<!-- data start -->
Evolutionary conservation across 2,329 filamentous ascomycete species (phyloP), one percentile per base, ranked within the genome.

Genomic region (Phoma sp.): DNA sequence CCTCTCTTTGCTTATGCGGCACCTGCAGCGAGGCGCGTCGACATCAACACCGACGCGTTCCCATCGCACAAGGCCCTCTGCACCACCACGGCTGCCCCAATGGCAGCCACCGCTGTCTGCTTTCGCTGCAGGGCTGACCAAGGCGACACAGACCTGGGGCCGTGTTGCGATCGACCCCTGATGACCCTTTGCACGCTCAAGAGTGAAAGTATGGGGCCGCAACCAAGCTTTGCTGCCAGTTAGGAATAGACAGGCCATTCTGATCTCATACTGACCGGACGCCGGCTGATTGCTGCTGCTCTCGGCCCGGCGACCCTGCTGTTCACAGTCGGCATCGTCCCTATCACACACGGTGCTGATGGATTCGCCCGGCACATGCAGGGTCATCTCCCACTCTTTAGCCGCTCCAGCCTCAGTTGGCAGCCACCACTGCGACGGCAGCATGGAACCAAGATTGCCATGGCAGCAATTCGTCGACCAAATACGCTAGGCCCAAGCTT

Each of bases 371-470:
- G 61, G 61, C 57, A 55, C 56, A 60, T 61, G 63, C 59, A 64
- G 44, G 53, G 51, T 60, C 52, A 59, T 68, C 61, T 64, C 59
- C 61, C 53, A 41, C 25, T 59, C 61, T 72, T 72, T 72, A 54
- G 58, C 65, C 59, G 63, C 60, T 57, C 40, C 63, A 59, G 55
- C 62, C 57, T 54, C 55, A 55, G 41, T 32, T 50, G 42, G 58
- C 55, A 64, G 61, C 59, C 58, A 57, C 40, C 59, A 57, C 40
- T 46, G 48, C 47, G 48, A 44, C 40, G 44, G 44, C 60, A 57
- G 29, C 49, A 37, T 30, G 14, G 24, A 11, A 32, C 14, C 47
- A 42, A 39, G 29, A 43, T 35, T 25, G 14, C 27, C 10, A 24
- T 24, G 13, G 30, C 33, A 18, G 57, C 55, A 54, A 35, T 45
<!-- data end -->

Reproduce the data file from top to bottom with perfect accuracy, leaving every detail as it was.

Evolutionary conservation across 2,329 filamentous ascomycete species (phyloP), one percentile per base, ranked within the genome.

Genomic region (Phoma sp.): DNA sequence CCTCTCTTTGCTTATGCGGCACCTGCAGCGAGGCGCGTCGACATCAACACCGACGCGTTCCCATCGCACAAGGCCCTCTGCACCACCACGGCTGCCCCAATGGCAGCCACCGCTGTCTGCTTTCGCTGCAGGGCTGACCAAGGCGACACAGACCTGGGGCCGTGTTGCGATCGACCCCTGATGACCCTTTGCACGCTCAAGAGTGAAAGTATGGGGCCGCAACCAAGCTTTGCTGCCAGTTAGGAATAGACAGGCCATTCTGATCTCATACTGACCGGACGCCGGCTGATTGCTGCTGCTCTCGGCCCGGCGACCCTGCTGTTCACAGTCGGCATCGTCCCTATCACACACGGTGCTGATGGATTCGCCCGGCACATGCAGGGTCATCTCCCACTCTTTAGCCGCTCCAGCCTCAGTTGGCAGCCACCACTGCGACGGCAGCATGGAACCAAGATTGCCATGGCAGCAATTCGTCGACCAAATACGCTAGGCCCAAGCTT

Each of bases 371-470:
- G 61, G 61, C 57, A 55, C 56, A 60, T 61, G 63, C 59, A 64
- G 44, G 53, G 51, T 60, C 52, A 59, T 68, C 61, T 64, C 59
- C 61, C 53, A 41, C 25, T 59, C 61, T 72, T 72, T 72, A 54
- G 58, C 65, C 59, G 63, C 60, T 57, C 40, C 63, A 59, G 55
- C 62, C 57, T 54, C 55, A 55, G 41, T 32, T 50, G 42, G 58
- C 55, A 64, G 61, C 59, C 58, A 57, C 40, C 59, A 57, C 40
- T 46, G 48, C 47, G 48, A 44, C 40, G 44, G 44, C 60, A 57
- G 29, C 49, A 37, T 30, G 14, G 24, A 11, A 32, C 14, C 47
- A 42, A 39, G 29, A 43, T 35, T 25, G 14, C 27, C 10, A 24
- T 24, G 13, G 30, C 33, A 18, G 57, C 55, A 54, A 35, T 45